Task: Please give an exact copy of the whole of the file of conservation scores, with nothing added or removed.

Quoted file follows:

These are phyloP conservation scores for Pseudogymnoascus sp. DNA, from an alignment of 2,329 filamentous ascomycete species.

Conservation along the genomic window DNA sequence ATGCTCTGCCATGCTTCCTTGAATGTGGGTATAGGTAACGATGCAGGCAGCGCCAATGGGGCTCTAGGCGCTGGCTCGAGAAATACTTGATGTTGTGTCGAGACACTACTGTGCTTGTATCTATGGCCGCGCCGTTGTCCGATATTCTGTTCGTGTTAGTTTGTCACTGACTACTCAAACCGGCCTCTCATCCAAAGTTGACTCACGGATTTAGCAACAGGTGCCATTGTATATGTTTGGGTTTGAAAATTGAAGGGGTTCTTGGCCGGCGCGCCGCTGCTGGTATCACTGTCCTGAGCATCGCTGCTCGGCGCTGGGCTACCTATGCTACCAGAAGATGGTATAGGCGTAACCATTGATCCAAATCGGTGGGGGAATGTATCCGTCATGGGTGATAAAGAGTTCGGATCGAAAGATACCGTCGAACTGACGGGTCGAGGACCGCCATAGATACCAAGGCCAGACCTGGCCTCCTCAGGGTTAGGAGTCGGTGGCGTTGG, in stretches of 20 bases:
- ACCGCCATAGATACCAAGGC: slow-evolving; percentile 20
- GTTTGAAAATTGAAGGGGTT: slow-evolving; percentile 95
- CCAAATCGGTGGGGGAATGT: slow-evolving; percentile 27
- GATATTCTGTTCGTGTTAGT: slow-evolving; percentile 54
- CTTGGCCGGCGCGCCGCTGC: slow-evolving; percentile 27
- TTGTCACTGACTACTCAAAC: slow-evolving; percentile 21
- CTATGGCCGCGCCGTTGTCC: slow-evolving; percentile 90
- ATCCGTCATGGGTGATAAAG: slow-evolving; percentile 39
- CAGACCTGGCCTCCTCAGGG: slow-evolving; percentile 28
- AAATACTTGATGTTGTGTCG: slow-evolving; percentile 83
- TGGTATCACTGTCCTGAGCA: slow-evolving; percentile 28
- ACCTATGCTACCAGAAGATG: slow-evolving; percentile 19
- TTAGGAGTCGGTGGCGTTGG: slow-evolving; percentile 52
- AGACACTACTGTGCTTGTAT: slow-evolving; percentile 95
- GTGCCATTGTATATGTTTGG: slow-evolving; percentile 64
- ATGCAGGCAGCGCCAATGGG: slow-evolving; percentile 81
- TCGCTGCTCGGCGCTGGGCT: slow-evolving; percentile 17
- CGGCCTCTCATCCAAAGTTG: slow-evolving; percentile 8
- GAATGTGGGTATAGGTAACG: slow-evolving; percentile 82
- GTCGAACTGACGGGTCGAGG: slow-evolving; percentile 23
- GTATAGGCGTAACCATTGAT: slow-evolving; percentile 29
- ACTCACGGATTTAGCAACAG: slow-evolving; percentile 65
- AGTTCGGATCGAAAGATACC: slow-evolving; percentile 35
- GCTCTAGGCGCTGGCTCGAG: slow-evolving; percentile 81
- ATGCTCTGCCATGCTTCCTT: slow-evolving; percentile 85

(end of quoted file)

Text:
These are phyloP conservation scores for Pseudogymnoascus sp. DNA, from an alignment of 2,329 filamentous ascomycete species.

Conservation along the genomic window DNA sequence ATGCTCTGCCATGCTTCCTTGAATGTGGGTATAGGTAACGATGCAGGCAGCGCCAATGGGGCTCTAGGCGCTGGCTCGAGAAATACTTGATGTTGTGTCGAGACACTACTGTGCTTGTATCTATGGCCGCGCCGTTGTCCGATATTCTGTTCGTGTTAGTTTGTCACTGACTACTCAAACCGGCCTCTCATCCAAAGTTGACTCACGGATTTAGCAACAGGTGCCATTGTATATGTTTGGGTTTGAAAATTGAAGGGGTTCTTGGCCGGCGCGCCGCTGCTGGTATCACTGTCCTGAGCATCGCTGCTCGGCGCTGGGCTACCTATGCTACCAGAAGATGGTATAGGCGTAACCATTGATCCAAATCGGTGGGGGAATGTATCCGTCATGGGTGATAAAGAGTTCGGATCGAAAGATACCGTCGAACTGACGGGTCGAGGACCGCCATAGATACCAAGGCCAGACCTGGCCTCCTCAGGGTTAGGAGTCGGTGGCGTTGG, in stretches of 20 bases:
- ACCGCCATAGATACCAAGGC: slow-evolving; percentile 20
- GTTTGAAAATTGAAGGGGTT: slow-evolving; percentile 95
- CCAAATCGGTGGGGGAATGT: slow-evolving; percentile 27
- GATATTCTGTTCGTGTTAGT: slow-evolving; percentile 54
- CTTGGCCGGCGCGCCGCTGC: slow-evolving; percentile 27
- TTGTCACTGACTACTCAAAC: slow-evolving; percentile 21
- CTATGGCCGCGCCGTTGTCC: slow-evolving; percentile 90
- ATCCGTCATGGGTGATAAAG: slow-evolving; percentile 39
- CAGACCTGGCCTCCTCAGGG: slow-evolving; percentile 28
- AAATACTTGATGTTGTGTCG: slow-evolving; percentile 83
- TGGTATCACTGTCCTGAGCA: slow-evolving; percentile 28
- ACCTATGCTACCAGAAGATG: slow-evolving; percentile 19
- TTAGGAGTCGGTGGCGTTGG: slow-evolving; percentile 52
- AGACACTACTGTGCTTGTAT: slow-evolving; percentile 95
- GTGCCATTGTATATGTTTGG: slow-evolving; percentile 64
- ATGCAGGCAGCGCCAATGGG: slow-evolving; percentile 81
- TCGCTGCTCGGCGCTGGGCT: slow-evolving; percentile 17
- CGGCCTCTCATCCAAAGTTG: slow-evolving; percentile 8
- GAATGTGGGTATAGGTAACG: slow-evolving; percentile 82
- GTCGAACTGACGGGTCGAGG: slow-evolving; percentile 23
- GTATAGGCGTAACCATTGAT: slow-evolving; percentile 29
- ACTCACGGATTTAGCAACAG: slow-evolving; percentile 65
- AGTTCGGATCGAAAGATACC: slow-evolving; percentile 35
- GCTCTAGGCGCTGGCTCGAG: slow-evolving; percentile 81
- ATGCTCTGCCATGCTTCCTT: slow-evolving; percentile 85